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Home > News > Sugar synthesis speeds up

August 28th, 2010

Sugar synthesis speeds up

Abstract:
When biologists need a particular peptide or strand of DNA, they ask a machine to make it for them. Automation gives fast, inexpensive access to these molecules, and it has helped turbocharge biology.

But constructing complex carbohydrates from sugar building blocks still needs expert chemists, with researchers spending weeks — and tens of thousands of dollars — forging molecules by hand.

Two groups of chemists now say they have independently developed automated carbohydrate synthesizers with the aim of making the molecules on demand.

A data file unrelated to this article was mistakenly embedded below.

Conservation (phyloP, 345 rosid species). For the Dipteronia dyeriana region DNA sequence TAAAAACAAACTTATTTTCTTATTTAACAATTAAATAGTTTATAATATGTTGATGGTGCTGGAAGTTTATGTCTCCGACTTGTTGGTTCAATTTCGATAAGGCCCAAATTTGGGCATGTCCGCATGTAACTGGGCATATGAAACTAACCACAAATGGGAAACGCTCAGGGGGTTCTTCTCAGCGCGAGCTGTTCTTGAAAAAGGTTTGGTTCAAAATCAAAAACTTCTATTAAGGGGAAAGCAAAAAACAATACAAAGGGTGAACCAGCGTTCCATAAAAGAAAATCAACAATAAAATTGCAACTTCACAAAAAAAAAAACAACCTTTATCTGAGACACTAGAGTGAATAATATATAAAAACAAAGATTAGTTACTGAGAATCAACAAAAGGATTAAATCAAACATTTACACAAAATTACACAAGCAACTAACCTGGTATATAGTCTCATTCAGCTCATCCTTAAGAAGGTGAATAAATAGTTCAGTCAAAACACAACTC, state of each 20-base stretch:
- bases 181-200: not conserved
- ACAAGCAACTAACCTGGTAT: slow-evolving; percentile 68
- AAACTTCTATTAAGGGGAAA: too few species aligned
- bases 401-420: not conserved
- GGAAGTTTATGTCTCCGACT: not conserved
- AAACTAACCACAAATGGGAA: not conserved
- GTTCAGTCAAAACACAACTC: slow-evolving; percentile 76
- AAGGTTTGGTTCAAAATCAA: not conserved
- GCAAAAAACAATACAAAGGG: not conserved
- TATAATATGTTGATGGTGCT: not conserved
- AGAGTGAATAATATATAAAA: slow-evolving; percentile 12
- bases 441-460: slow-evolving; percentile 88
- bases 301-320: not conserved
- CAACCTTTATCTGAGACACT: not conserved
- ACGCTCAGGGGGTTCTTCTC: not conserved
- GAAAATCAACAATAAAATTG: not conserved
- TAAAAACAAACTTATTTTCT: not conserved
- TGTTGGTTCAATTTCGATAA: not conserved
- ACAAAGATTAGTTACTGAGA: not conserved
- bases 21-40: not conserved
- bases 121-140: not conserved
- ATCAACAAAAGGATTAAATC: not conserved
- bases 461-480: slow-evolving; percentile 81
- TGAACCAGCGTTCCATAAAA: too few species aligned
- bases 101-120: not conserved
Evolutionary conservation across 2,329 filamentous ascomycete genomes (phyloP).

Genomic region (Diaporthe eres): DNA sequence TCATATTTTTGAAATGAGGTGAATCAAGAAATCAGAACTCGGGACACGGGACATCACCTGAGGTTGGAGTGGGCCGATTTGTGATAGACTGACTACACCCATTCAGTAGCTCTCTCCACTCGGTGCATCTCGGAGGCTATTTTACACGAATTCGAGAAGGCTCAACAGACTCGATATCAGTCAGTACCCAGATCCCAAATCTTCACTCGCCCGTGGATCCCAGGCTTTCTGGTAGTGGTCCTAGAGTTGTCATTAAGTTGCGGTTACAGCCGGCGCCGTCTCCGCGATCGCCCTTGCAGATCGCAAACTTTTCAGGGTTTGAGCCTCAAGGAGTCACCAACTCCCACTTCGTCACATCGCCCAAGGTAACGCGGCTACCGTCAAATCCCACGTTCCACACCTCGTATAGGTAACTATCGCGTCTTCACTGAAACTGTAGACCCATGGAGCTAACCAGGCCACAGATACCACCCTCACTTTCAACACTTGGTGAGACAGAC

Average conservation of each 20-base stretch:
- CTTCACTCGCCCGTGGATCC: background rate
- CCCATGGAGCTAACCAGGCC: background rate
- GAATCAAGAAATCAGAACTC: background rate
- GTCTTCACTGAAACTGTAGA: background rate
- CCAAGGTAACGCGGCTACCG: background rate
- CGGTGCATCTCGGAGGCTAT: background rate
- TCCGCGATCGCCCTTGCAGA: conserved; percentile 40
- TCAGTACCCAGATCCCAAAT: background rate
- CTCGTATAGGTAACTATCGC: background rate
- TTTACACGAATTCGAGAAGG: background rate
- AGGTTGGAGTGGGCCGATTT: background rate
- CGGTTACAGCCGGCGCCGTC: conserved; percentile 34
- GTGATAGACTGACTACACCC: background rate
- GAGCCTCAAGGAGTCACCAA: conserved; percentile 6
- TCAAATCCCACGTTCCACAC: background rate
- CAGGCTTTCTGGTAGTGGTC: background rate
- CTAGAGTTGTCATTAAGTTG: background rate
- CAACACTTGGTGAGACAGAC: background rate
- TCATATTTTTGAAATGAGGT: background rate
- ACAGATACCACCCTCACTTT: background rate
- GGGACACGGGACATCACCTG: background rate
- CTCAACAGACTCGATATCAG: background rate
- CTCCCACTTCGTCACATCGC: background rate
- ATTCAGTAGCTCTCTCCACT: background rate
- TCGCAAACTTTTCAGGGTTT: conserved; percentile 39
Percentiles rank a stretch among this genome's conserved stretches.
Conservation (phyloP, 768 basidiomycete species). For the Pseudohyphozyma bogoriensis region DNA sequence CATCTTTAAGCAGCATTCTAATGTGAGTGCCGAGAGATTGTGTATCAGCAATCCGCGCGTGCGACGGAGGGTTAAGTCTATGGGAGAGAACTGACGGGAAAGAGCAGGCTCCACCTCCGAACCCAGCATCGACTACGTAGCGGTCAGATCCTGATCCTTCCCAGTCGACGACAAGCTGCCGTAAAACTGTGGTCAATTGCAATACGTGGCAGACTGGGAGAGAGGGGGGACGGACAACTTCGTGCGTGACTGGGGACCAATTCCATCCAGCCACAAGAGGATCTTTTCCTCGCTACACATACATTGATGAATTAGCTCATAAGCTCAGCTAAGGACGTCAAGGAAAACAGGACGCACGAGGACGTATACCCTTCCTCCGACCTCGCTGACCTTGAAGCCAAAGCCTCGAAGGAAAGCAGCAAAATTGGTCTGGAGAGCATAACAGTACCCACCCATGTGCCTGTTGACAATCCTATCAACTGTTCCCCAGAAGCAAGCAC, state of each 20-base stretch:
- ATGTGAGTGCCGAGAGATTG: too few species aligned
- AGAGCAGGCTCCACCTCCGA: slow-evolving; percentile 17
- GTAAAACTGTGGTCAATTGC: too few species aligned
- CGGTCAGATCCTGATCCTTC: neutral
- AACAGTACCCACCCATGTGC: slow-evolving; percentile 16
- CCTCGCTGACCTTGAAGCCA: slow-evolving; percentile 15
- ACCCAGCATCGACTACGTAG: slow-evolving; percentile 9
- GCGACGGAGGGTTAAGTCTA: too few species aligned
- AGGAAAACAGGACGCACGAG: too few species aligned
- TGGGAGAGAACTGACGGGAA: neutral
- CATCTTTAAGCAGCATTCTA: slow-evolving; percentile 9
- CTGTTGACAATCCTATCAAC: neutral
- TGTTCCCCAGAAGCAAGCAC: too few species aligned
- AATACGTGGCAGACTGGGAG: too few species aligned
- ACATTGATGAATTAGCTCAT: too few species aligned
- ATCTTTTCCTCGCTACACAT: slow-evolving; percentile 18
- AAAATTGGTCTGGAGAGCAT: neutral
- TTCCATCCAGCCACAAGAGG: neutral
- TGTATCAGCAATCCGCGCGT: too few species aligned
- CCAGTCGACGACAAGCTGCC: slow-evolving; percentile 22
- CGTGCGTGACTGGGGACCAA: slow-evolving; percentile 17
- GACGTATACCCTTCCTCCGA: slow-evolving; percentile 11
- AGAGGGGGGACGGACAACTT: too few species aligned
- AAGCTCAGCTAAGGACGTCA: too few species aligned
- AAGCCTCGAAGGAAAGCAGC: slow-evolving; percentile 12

Seeberger says that 90% of known mammalian carbohydrates can be constructed using just 35 building blocks, which he plans to supply in bulk.

Seeberger presented the early fruits of research using his machines at this week's American Chemical Society meeting in Boston, Massachusetts. For example, he is imaging sugar-covered bacterial cells — and targeting drugs at them — by attaching a variety of glycans to nanoparticles.

Source:
nature.com

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